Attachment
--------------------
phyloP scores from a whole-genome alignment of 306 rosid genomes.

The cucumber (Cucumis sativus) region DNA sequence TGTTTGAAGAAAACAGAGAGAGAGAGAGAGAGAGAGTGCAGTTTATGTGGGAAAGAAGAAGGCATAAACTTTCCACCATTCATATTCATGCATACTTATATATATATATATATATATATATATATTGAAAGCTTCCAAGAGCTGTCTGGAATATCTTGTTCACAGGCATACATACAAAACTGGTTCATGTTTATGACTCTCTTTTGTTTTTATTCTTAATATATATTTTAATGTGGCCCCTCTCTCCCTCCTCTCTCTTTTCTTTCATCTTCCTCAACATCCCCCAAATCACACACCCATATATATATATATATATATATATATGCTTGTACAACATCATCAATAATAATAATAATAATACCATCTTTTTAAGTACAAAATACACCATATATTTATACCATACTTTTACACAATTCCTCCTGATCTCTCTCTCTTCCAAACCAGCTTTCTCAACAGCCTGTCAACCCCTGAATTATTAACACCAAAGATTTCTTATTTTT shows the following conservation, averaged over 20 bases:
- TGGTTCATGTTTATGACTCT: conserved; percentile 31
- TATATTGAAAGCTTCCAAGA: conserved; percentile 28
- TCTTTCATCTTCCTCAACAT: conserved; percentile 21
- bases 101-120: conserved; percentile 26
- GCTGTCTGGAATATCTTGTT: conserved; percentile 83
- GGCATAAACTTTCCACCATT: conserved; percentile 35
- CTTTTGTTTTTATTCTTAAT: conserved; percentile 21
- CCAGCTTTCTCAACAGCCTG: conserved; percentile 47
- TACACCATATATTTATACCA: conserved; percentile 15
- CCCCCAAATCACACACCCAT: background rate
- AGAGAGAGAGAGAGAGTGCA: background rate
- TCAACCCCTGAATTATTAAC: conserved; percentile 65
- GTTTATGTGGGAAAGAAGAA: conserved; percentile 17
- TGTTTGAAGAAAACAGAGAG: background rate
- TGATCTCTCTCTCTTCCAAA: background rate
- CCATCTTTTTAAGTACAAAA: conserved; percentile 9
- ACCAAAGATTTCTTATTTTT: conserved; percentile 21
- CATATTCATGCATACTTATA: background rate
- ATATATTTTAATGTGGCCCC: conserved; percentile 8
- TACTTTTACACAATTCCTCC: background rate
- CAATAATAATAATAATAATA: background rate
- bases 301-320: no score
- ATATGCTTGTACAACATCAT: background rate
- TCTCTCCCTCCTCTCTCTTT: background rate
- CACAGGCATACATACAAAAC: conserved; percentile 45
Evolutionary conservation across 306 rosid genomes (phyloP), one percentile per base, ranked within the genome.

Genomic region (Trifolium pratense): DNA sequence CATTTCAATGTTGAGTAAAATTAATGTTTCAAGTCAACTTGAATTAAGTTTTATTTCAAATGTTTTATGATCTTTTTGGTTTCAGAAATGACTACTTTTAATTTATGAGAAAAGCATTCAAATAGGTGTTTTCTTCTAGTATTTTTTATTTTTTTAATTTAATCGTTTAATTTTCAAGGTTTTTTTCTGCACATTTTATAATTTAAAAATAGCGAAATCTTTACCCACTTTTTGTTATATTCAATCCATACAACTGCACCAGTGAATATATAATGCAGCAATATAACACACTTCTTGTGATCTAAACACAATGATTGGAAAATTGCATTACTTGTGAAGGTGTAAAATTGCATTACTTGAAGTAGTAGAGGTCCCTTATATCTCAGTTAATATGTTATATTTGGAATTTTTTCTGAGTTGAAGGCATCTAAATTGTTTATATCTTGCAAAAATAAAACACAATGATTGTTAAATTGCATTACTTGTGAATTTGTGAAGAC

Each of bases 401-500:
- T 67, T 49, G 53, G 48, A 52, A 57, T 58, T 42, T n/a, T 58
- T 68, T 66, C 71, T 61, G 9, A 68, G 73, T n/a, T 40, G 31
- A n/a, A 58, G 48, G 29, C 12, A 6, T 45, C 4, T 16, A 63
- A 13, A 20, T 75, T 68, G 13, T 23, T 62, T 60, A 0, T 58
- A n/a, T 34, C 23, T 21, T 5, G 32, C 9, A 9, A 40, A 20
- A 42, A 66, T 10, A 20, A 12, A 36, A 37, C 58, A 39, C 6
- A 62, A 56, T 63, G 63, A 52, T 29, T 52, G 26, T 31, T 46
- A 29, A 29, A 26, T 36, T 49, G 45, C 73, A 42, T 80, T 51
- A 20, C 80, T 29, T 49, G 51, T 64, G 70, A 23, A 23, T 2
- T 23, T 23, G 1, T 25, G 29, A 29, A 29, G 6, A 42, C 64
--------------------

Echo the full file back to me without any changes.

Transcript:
phyloP scores from a whole-genome alignment of 306 rosid genomes.

The cucumber (Cucumis sativus) region DNA sequence TGTTTGAAGAAAACAGAGAGAGAGAGAGAGAGAGAGTGCAGTTTATGTGGGAAAGAAGAAGGCATAAACTTTCCACCATTCATATTCATGCATACTTATATATATATATATATATATATATATATTGAAAGCTTCCAAGAGCTGTCTGGAATATCTTGTTCACAGGCATACATACAAAACTGGTTCATGTTTATGACTCTCTTTTGTTTTTATTCTTAATATATATTTTAATGTGGCCCCTCTCTCCCTCCTCTCTCTTTTCTTTCATCTTCCTCAACATCCCCCAAATCACACACCCATATATATATATATATATATATATATGCTTGTACAACATCATCAATAATAATAATAATAATACCATCTTTTTAAGTACAAAATACACCATATATTTATACCATACTTTTACACAATTCCTCCTGATCTCTCTCTCTTCCAAACCAGCTTTCTCAACAGCCTGTCAACCCCTGAATTATTAACACCAAAGATTTCTTATTTTT shows the following conservation, averaged over 20 bases:
- TGGTTCATGTTTATGACTCT: conserved; percentile 31
- TATATTGAAAGCTTCCAAGA: conserved; percentile 28
- TCTTTCATCTTCCTCAACAT: conserved; percentile 21
- bases 101-120: conserved; percentile 26
- GCTGTCTGGAATATCTTGTT: conserved; percentile 83
- GGCATAAACTTTCCACCATT: conserved; percentile 35
- CTTTTGTTTTTATTCTTAAT: conserved; percentile 21
- CCAGCTTTCTCAACAGCCTG: conserved; percentile 47
- TACACCATATATTTATACCA: conserved; percentile 15
- CCCCCAAATCACACACCCAT: background rate
- AGAGAGAGAGAGAGAGTGCA: background rate
- TCAACCCCTGAATTATTAAC: conserved; percentile 65
- GTTTATGTGGGAAAGAAGAA: conserved; percentile 17
- TGTTTGAAGAAAACAGAGAG: background rate
- TGATCTCTCTCTCTTCCAAA: background rate
- CCATCTTTTTAAGTACAAAA: conserved; percentile 9
- ACCAAAGATTTCTTATTTTT: conserved; percentile 21
- CATATTCATGCATACTTATA: background rate
- ATATATTTTAATGTGGCCCC: conserved; percentile 8
- TACTTTTACACAATTCCTCC: background rate
- CAATAATAATAATAATAATA: background rate
- bases 301-320: no score
- ATATGCTTGTACAACATCAT: background rate
- TCTCTCCCTCCTCTCTCTTT: background rate
- CACAGGCATACATACAAAAC: conserved; percentile 45
Evolutionary conservation across 306 rosid genomes (phyloP), one percentile per base, ranked within the genome.

Genomic region (Trifolium pratense): DNA sequence CATTTCAATGTTGAGTAAAATTAATGTTTCAAGTCAACTTGAATTAAGTTTTATTTCAAATGTTTTATGATCTTTTTGGTTTCAGAAATGACTACTTTTAATTTATGAGAAAAGCATTCAAATAGGTGTTTTCTTCTAGTATTTTTTATTTTTTTAATTTAATCGTTTAATTTTCAAGGTTTTTTTCTGCACATTTTATAATTTAAAAATAGCGAAATCTTTACCCACTTTTTGTTATATTCAATCCATACAACTGCACCAGTGAATATATAATGCAGCAATATAACACACTTCTTGTGATCTAAACACAATGATTGGAAAATTGCATTACTTGTGAAGGTGTAAAATTGCATTACTTGAAGTAGTAGAGGTCCCTTATATCTCAGTTAATATGTTATATTTGGAATTTTTTCTGAGTTGAAGGCATCTAAATTGTTTATATCTTGCAAAAATAAAACACAATGATTGTTAAATTGCATTACTTGTGAATTTGTGAAGAC

Each of bases 401-500:
- T 67, T 49, G 53, G 48, A 52, A 57, T 58, T 42, T n/a, T 58
- T 68, T 66, C 71, T 61, G 9, A 68, G 73, T n/a, T 40, G 31
- A n/a, A 58, G 48, G 29, C 12, A 6, T 45, C 4, T 16, A 63
- A 13, A 20, T 75, T 68, G 13, T 23, T 62, T 60, A 0, T 58
- A n/a, T 34, C 23, T 21, T 5, G 32, C 9, A 9, A 40, A 20
- A 42, A 66, T 10, A 20, A 12, A 36, A 37, C 58, A 39, C 6
- A 62, A 56, T 63, G 63, A 52, T 29, T 52, G 26, T 31, T 46
- A 29, A 29, A 26, T 36, T 49, G 45, C 73, A 42, T 80, T 51
- A 20, C 80, T 29, T 49, G 51, T 64, G 70, A 23, A 23, T 2
- T 23, T 23, G 1, T 25, G 29, A 29, A 29, G 6, A 42, C 64